( ! ) Notice: Undefined index: paginaFinal in /var/www/html/portugal/modulos/meta-tags-esc.php on line 61 Call Stack #TimeMemoryFunctionLocation 10.0002243424{main}( ).../index.php:0 20.40313212024include( '/var/www/html/portugal/plantilla/cabecera.php' ).../index.php:44 30.40353231536include( '/var/www/html/portugal/modulos/meta-tags-esc.php' ).../cabecera.php:5 " name="citation_lastpage" /> Inflammatory bowel diseases: Nutritional status and its significance for the course of the disease
Inflammatory bowel diseases: Nutritional status and its significance for the course of the disease
Magdalena Achtenberg, Urszula Skorus,
Chair of Gastroenterology, Hepatology and Infectious Diseases, Jagiellonian University Medical College, Poland

Aim: The aim of the study was to evaluate the association between the Body Mass Index(BMI) and the disease course of IBD patients.

Introduction: Inflammatory Bowel Disease(IBD) may lead to the underweight and malnourishment. However, the number of overweight and obese patients increases. Excess body weight connected with a pro-inflammatory state can modify the disease course.

Methods: Medical records from the University Hospital in Cracow Electronic System were screened from August 01, 2015 to December 31, 2016 in search of patients diagnosed with IBD. Data regarding the disease extension, occurrence of intestinal and extra-intestinal complications, number of days spent in the hospital annually and type of treatment was collected. The results were analyzed in the groups based on BMI (1<18.5; 2:18.5–25; 3>25kg/m2).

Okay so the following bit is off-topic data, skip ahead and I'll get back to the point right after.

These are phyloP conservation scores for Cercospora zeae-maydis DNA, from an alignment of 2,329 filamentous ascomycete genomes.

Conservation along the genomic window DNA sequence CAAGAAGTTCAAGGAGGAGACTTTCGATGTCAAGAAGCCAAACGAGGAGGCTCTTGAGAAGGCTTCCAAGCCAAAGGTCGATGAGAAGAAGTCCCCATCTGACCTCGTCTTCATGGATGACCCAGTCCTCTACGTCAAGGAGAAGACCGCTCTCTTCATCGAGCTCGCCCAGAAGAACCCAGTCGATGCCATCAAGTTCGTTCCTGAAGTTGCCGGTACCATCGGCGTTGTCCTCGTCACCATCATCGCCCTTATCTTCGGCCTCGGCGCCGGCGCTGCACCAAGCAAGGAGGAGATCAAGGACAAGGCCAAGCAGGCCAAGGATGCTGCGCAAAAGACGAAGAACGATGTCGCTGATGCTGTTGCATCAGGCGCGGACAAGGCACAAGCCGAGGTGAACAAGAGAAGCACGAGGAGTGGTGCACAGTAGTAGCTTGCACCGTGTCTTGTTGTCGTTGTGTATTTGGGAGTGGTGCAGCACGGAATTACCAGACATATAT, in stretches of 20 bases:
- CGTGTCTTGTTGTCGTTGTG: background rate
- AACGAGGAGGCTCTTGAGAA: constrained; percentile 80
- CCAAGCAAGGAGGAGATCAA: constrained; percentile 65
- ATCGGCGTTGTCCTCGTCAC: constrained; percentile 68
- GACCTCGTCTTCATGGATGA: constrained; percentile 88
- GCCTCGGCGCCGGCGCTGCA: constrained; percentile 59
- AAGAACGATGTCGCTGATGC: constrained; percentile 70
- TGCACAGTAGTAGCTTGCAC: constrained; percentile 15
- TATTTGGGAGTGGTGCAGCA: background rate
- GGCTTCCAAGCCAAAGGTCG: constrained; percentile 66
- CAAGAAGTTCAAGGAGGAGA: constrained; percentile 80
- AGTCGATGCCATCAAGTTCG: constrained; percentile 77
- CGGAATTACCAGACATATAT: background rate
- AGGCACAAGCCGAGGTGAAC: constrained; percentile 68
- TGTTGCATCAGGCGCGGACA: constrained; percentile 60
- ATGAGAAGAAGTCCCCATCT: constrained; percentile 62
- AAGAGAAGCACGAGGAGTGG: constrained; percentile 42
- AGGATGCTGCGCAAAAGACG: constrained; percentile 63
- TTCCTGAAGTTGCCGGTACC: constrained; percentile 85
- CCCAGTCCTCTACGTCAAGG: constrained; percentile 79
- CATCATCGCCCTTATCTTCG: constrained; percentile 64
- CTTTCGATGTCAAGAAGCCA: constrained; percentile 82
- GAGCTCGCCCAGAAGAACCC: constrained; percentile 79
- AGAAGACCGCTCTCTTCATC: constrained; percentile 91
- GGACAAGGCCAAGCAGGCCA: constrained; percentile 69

Results: 150 patients with Crohn's disease(CD) and 151 with ulcerative colitis(UC) were included. The median number of days spent in the hospital annually was significantly higher in the underweight group (13(IQR:11) vs 7(IQR:17) vs 7(IQR:12); p<0,01). Overweight patients were less likely to receive anti-TNF or immunosuppressive treatment [anti-TNF (1:35% vs 2:38.36% vs 3:18.29%; 1 vs 3; p=0.02; 2 vs 3; p<0.01); immunosuppressive (1:40,00% vs 3:23, 17%; p=0.03)]. Patients with BMI>25kg/m2 developed fistulas and bowel strictures less often [fistulas (1:33.33% vs 2:27.04% vs 3:12.20%; 1 vs 3: p<0.01; 2 vs 3; p<0.01); strictures(1:25% vs 2:22, 64% vs 9.76%; 1 vs 3: p=0.01; 2 vs 3: p<0,01)]. Underweight UC patients had more extensive disease [left sided (1:25% vs 2:52.63% vs 3:49.02%; 1 vs 2: p=0.02; 1 vs 3: p=0,04); pancolitis (1:58.33% vs 2:26.32% vs 3:31.37%; 1 vs 2: p<0.01; 1 vs 3: p=0,02)].

Conclusion: Overweight seems to be associated with a milder clinical course of the disease in IBD patients. It is related to lower incidence of intestinal complications among CD and to less extensive intestine involvement in UC patients.

Acknowledgements: Dorota Cibor MD, PhD, Małgorzata Zwolińska-Wcisło MD, PhD, Associate Professor.

( ! ) Warning: Invalid argument supplied for foreach() in /var/www/html/includes_ws/librerias/html/item.php on line 1203
Call Stack
10.0002243424{main}( ).../index.php:0
20.40413206360include( '/var/www/html/portugal/plantilla/central.php' ).../index.php:45
30.40513249848include( '/var/www/html/portugal/contenidos/item.php' ).../central.php:11
40.45983261856getAutorCorrespondenciaHTML( ).../item.php:281

Open Access

Creative Commons License
Porto Biomedical Journal is licensed under a Creative Commons Attribution-NonCommercial-NoDerivatives 4.0 International License.

+ info